Tweed is a closely woven woollen fabric with generally subdued colours. The fabric often features a diagonal or twill weave and is hard wearing, comfortable and water resistant. In recent tmes the fabric has most often been used to fashion garments for country sports like hunting, shooting and equestrianism. The fabric has, however, seen something of a resurgence in the fashion world recently, perhaps because of its associations with quality and the aristocracy. The cloth certainly has a long and interesting history which began in Scotland.
Tweed was first used centuries ago by labourers and farmers in Scotland as an ideal foil to the cold, damp climate. In the 19th Century the English aristocracy stumbled across it during hunting trips and returned to England with examples for their tailors. It was originally a rough cloth for workman’s clothes but was to be transformed into the ideal luxury fabric to clothe the rich for outdoor pursuits. The name of the cloth was originally tweel, the Scottish word for Twill but legend has it that a London cloth merchant misread the word tweels for tweed making a mental association with the Scottish River Tweed. More likely the name has simply evolved from tweeled (meaning twilling).
Tweed fabric is fashioned from yarns which have coloured flecks on a plain background. The resulting fabrics often have a multi-coloured pattern with several different coloured threads being woven together. Common patterns are houndstooth, herringbone, checks and even tartans. The colours are often subdued and earthy as these made excellent camouflage for hunters and fishermen and were originally made with local, natural dyes. In the 19th Century many large estates in Scotland were sold or rented to the English aristocracy. The English had no claim to a tartan but wanted to follow the tradition of clothing their staff in an estate design and so the practice of commissioning bespoke tweeds for the estates was born. Due to its association with the lifestyles of the rich the fabric soon became all the rage.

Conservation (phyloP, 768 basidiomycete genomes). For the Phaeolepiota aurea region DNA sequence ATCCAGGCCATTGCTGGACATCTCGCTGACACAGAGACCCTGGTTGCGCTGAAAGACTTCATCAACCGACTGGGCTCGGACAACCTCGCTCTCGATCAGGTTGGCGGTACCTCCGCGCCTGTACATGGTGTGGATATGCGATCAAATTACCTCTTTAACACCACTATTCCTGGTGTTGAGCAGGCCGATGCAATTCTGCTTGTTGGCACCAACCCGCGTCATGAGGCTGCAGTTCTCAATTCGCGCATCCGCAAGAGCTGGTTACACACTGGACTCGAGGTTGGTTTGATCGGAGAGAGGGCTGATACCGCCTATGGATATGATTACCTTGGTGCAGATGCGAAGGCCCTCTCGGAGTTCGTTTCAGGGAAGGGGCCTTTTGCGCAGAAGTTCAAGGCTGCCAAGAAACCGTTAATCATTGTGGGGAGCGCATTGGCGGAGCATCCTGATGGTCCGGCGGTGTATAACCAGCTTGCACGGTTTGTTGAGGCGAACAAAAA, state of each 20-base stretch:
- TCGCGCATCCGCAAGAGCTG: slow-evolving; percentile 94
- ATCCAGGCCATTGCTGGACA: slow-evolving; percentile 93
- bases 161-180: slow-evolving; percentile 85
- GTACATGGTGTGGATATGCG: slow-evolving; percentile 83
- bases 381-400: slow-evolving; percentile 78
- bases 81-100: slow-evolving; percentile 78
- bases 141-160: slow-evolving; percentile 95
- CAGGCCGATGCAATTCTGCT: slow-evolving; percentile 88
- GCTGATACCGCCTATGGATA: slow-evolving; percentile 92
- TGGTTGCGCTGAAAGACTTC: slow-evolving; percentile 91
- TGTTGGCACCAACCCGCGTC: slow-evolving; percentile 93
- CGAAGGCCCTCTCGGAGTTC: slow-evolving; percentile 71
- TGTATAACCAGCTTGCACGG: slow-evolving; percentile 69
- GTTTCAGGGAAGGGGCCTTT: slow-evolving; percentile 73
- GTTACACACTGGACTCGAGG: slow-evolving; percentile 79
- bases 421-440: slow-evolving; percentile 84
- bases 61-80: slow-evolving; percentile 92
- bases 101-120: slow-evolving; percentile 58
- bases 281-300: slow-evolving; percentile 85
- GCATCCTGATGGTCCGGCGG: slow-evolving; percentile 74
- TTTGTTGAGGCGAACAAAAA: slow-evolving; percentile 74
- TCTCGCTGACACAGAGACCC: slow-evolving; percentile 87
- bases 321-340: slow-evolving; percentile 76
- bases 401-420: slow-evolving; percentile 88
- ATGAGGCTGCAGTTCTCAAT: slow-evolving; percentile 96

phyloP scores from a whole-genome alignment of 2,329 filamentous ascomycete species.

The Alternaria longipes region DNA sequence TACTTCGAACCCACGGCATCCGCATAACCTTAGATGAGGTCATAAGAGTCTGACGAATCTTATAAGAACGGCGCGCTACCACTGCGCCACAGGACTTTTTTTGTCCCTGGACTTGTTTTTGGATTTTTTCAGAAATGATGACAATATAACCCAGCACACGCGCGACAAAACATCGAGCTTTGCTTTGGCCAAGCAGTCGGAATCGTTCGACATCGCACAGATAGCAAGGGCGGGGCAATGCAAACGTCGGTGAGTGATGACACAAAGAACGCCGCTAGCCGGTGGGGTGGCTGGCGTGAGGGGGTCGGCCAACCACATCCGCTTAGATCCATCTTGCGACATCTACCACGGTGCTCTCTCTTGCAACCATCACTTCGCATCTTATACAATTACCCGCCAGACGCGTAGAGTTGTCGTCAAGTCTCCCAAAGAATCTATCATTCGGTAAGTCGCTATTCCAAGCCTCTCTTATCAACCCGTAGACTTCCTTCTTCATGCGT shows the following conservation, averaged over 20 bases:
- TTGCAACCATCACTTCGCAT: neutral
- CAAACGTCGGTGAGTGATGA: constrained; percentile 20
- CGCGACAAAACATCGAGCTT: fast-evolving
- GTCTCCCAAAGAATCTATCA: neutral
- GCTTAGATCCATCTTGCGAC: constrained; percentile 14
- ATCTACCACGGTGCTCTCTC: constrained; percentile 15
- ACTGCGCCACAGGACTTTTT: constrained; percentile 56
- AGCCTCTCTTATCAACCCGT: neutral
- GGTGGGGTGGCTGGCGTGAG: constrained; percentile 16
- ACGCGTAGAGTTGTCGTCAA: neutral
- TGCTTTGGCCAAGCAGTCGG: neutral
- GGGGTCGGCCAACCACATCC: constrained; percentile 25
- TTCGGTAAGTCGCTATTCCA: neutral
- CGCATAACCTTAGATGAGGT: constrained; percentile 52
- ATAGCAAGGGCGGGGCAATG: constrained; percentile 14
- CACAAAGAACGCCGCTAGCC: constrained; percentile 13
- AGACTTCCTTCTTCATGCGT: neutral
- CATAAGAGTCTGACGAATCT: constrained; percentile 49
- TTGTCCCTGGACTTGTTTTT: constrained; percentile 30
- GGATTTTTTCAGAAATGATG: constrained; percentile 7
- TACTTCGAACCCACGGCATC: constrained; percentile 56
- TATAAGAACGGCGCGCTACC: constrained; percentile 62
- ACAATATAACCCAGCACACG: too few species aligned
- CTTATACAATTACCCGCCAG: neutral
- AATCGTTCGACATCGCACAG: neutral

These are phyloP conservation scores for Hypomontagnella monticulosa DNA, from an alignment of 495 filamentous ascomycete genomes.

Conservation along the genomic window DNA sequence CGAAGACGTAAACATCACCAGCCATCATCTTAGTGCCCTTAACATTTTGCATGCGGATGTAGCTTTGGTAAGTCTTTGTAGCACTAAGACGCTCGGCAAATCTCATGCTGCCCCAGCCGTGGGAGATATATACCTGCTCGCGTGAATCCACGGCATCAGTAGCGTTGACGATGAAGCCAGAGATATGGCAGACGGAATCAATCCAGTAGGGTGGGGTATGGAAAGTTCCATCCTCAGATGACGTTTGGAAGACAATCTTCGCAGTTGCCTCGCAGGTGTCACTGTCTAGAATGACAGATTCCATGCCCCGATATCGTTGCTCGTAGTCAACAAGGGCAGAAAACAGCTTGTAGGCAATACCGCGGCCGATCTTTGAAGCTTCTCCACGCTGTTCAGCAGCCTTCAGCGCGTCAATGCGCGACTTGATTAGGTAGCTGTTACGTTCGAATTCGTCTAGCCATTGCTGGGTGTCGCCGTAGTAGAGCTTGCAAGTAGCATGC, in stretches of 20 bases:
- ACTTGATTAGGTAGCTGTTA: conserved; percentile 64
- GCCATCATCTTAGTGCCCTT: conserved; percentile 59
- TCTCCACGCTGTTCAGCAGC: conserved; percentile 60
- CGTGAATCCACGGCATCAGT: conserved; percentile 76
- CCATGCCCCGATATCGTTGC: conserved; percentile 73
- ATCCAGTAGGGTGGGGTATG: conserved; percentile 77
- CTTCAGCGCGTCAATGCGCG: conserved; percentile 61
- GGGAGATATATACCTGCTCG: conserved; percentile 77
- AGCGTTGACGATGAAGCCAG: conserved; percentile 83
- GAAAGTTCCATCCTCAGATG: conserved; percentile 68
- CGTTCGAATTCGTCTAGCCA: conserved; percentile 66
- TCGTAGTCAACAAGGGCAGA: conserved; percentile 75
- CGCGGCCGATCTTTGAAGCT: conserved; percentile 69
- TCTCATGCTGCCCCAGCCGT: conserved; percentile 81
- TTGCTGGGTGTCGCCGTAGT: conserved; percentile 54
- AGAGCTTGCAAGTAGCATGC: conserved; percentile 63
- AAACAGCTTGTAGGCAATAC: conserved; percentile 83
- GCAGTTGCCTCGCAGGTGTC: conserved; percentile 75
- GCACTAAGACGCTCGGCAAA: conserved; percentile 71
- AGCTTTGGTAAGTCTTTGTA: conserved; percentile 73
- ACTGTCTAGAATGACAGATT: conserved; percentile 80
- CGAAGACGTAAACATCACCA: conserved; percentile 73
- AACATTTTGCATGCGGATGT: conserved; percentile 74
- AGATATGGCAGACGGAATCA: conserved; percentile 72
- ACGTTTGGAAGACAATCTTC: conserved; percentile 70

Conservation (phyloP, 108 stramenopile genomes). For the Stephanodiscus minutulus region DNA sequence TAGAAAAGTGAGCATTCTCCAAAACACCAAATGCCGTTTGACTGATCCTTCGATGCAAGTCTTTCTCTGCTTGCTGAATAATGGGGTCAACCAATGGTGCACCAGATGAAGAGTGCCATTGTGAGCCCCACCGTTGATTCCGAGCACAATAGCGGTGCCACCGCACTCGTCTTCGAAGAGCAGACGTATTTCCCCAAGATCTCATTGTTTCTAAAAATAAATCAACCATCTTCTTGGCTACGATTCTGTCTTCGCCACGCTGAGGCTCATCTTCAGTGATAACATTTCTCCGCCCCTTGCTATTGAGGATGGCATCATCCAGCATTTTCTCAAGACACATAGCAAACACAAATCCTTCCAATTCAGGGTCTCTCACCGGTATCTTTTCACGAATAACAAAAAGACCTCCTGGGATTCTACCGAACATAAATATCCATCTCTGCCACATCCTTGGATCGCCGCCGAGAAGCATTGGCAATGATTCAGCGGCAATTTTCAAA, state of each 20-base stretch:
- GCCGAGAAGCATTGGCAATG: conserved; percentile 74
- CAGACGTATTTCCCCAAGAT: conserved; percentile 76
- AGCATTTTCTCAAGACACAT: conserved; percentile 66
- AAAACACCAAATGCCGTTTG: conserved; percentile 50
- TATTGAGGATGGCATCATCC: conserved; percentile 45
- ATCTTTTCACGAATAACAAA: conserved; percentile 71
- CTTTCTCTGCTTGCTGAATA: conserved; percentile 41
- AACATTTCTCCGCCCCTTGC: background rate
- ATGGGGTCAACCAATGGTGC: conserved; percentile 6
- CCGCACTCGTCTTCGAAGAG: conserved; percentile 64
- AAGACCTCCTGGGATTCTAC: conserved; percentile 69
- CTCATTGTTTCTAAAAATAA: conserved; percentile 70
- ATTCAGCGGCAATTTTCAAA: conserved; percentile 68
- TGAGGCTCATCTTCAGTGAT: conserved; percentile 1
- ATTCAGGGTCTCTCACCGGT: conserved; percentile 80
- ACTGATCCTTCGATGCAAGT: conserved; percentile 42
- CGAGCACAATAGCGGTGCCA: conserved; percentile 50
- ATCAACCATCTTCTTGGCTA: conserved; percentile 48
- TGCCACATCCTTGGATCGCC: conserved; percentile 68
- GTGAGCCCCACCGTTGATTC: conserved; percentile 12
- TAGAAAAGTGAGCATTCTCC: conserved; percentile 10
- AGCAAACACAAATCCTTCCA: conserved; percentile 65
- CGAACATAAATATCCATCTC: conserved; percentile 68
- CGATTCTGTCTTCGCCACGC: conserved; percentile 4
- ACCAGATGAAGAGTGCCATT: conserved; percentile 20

Across the 20th century tweed remained the staple fabric for garments used for hunting and equestrianism but its popularity in other walks of life was waning until the 1960’s when the arrival of Mod culture saw a resurgence of interest in the fabric, particularly houndstooth. In recent times there has been a new upsurge in popularity with garments fashioned from tweed regularly appearing on the cat walks. Collections like Liam Gallaghers Pretty Green feature tweed jackets and Tweed has even started making an appearance on the high street.
The truth is that tweed has never really gone away. It has always been the fabric of choice for country pursuits and its hard wearing, water resistant and insulating qualities will always make it an excellent choice for smart but practical clothing. New fashion labels with a focus on natural fibres and traditional clothes are appearing all the time and tweed’s association with British history and the aristocracy will always give it credibility overseas. The production of tweed was once a declining industry but the cloths are now highly sort after all over the world.
Sally Stacey is a blogger, business owner and student of history. Read more about Sally on her Google+ page.